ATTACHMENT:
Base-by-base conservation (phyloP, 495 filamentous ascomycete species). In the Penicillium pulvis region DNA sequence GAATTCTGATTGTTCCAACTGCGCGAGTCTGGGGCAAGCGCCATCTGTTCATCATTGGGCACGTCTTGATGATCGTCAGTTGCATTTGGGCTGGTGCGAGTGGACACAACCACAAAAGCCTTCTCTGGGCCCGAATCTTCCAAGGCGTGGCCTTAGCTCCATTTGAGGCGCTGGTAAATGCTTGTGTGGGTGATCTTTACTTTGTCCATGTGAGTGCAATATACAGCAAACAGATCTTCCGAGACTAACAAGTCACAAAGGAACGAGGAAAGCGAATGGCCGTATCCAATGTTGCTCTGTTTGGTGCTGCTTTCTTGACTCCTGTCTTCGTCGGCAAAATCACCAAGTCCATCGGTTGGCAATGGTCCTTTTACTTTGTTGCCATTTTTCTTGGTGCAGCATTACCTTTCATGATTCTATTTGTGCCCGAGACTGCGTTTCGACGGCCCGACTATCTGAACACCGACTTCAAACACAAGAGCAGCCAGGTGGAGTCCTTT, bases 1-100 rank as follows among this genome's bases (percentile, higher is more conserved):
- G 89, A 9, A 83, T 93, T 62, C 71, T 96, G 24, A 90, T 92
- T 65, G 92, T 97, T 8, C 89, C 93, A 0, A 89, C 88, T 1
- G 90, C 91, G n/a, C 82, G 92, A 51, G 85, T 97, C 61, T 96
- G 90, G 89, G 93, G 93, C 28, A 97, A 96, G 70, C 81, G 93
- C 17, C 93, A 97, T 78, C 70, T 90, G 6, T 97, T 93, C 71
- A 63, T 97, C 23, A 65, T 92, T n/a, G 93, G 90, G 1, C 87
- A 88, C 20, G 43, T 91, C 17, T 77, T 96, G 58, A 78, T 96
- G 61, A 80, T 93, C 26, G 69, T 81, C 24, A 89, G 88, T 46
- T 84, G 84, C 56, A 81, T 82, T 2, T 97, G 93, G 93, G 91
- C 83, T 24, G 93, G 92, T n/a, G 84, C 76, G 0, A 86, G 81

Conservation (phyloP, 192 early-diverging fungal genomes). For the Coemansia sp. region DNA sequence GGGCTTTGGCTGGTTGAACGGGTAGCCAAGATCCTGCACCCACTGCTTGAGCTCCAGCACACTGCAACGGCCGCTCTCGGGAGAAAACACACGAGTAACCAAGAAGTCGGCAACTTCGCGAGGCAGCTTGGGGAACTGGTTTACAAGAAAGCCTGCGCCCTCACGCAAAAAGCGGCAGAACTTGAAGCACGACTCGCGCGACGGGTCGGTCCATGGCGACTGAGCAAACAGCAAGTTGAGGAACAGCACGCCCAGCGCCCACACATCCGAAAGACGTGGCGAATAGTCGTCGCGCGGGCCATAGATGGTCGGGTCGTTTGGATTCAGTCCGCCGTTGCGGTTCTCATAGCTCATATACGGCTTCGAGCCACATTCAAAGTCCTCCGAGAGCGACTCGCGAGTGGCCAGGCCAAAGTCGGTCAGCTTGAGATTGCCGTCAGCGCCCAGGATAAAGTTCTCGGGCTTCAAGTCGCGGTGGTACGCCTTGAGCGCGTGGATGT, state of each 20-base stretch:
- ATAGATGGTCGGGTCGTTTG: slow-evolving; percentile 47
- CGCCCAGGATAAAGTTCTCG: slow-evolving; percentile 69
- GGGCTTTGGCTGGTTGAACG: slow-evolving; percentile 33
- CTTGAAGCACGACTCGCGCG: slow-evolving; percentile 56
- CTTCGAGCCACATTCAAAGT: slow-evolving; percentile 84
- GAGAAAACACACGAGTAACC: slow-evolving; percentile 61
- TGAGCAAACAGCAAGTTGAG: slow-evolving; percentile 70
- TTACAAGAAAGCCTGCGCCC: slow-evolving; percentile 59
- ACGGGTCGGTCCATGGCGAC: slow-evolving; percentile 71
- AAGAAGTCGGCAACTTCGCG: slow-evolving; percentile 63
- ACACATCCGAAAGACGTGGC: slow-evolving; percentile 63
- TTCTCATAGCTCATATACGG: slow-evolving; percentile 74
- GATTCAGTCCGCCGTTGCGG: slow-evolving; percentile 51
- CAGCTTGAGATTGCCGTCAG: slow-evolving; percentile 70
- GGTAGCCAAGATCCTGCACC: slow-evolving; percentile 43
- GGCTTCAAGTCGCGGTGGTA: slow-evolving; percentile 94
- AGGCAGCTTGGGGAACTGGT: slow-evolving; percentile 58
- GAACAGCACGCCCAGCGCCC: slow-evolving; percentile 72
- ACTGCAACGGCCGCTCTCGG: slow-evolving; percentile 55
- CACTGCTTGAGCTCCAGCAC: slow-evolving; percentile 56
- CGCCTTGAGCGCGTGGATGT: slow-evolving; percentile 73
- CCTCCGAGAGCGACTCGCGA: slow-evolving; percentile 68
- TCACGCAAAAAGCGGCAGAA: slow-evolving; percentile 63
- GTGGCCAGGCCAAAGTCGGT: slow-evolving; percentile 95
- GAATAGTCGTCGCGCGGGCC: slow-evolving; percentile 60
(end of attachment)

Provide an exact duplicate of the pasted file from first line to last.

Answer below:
Base-by-base conservation (phyloP, 495 filamentous ascomycete species). In the Penicillium pulvis region DNA sequence GAATTCTGATTGTTCCAACTGCGCGAGTCTGGGGCAAGCGCCATCTGTTCATCATTGGGCACGTCTTGATGATCGTCAGTTGCATTTGGGCTGGTGCGAGTGGACACAACCACAAAAGCCTTCTCTGGGCCCGAATCTTCCAAGGCGTGGCCTTAGCTCCATTTGAGGCGCTGGTAAATGCTTGTGTGGGTGATCTTTACTTTGTCCATGTGAGTGCAATATACAGCAAACAGATCTTCCGAGACTAACAAGTCACAAAGGAACGAGGAAAGCGAATGGCCGTATCCAATGTTGCTCTGTTTGGTGCTGCTTTCTTGACTCCTGTCTTCGTCGGCAAAATCACCAAGTCCATCGGTTGGCAATGGTCCTTTTACTTTGTTGCCATTTTTCTTGGTGCAGCATTACCTTTCATGATTCTATTTGTGCCCGAGACTGCGTTTCGACGGCCCGACTATCTGAACACCGACTTCAAACACAAGAGCAGCCAGGTGGAGTCCTTT, bases 1-100 rank as follows among this genome's bases (percentile, higher is more conserved):
- G 89, A 9, A 83, T 93, T 62, C 71, T 96, G 24, A 90, T 92
- T 65, G 92, T 97, T 8, C 89, C 93, A 0, A 89, C 88, T 1
- G 90, C 91, G n/a, C 82, G 92, A 51, G 85, T 97, C 61, T 96
- G 90, G 89, G 93, G 93, C 28, A 97, A 96, G 70, C 81, G 93
- C 17, C 93, A 97, T 78, C 70, T 90, G 6, T 97, T 93, C 71
- A 63, T 97, C 23, A 65, T 92, T n/a, G 93, G 90, G 1, C 87
- A 88, C 20, G 43, T 91, C 17, T 77, T 96, G 58, A 78, T 96
- G 61, A 80, T 93, C 26, G 69, T 81, C 24, A 89, G 88, T 46
- T 84, G 84, C 56, A 81, T 82, T 2, T 97, G 93, G 93, G 91
- C 83, T 24, G 93, G 92, T n/a, G 84, C 76, G 0, A 86, G 81

Conservation (phyloP, 192 early-diverging fungal genomes). For the Coemansia sp. region DNA sequence GGGCTTTGGCTGGTTGAACGGGTAGCCAAGATCCTGCACCCACTGCTTGAGCTCCAGCACACTGCAACGGCCGCTCTCGGGAGAAAACACACGAGTAACCAAGAAGTCGGCAACTTCGCGAGGCAGCTTGGGGAACTGGTTTACAAGAAAGCCTGCGCCCTCACGCAAAAAGCGGCAGAACTTGAAGCACGACTCGCGCGACGGGTCGGTCCATGGCGACTGAGCAAACAGCAAGTTGAGGAACAGCACGCCCAGCGCCCACACATCCGAAAGACGTGGCGAATAGTCGTCGCGCGGGCCATAGATGGTCGGGTCGTTTGGATTCAGTCCGCCGTTGCGGTTCTCATAGCTCATATACGGCTTCGAGCCACATTCAAAGTCCTCCGAGAGCGACTCGCGAGTGGCCAGGCCAAAGTCGGTCAGCTTGAGATTGCCGTCAGCGCCCAGGATAAAGTTCTCGGGCTTCAAGTCGCGGTGGTACGCCTTGAGCGCGTGGATGT, state of each 20-base stretch:
- ATAGATGGTCGGGTCGTTTG: slow-evolving; percentile 47
- CGCCCAGGATAAAGTTCTCG: slow-evolving; percentile 69
- GGGCTTTGGCTGGTTGAACG: slow-evolving; percentile 33
- CTTGAAGCACGACTCGCGCG: slow-evolving; percentile 56
- CTTCGAGCCACATTCAAAGT: slow-evolving; percentile 84
- GAGAAAACACACGAGTAACC: slow-evolving; percentile 61
- TGAGCAAACAGCAAGTTGAG: slow-evolving; percentile 70
- TTACAAGAAAGCCTGCGCCC: slow-evolving; percentile 59
- ACGGGTCGGTCCATGGCGAC: slow-evolving; percentile 71
- AAGAAGTCGGCAACTTCGCG: slow-evolving; percentile 63
- ACACATCCGAAAGACGTGGC: slow-evolving; percentile 63
- TTCTCATAGCTCATATACGG: slow-evolving; percentile 74
- GATTCAGTCCGCCGTTGCGG: slow-evolving; percentile 51
- CAGCTTGAGATTGCCGTCAG: slow-evolving; percentile 70
- GGTAGCCAAGATCCTGCACC: slow-evolving; percentile 43
- GGCTTCAAGTCGCGGTGGTA: slow-evolving; percentile 94
- AGGCAGCTTGGGGAACTGGT: slow-evolving; percentile 58
- GAACAGCACGCCCAGCGCCC: slow-evolving; percentile 72
- ACTGCAACGGCCGCTCTCGG: slow-evolving; percentile 55
- CACTGCTTGAGCTCCAGCAC: slow-evolving; percentile 56
- CGCCTTGAGCGCGTGGATGT: slow-evolving; percentile 73
- CCTCCGAGAGCGACTCGCGA: slow-evolving; percentile 68
- TCACGCAAAAAGCGGCAGAA: slow-evolving; percentile 63
- GTGGCCAGGCCAAAGTCGGT: slow-evolving; percentile 95
- GAATAGTCGTCGCGCGGGCC: slow-evolving; percentile 60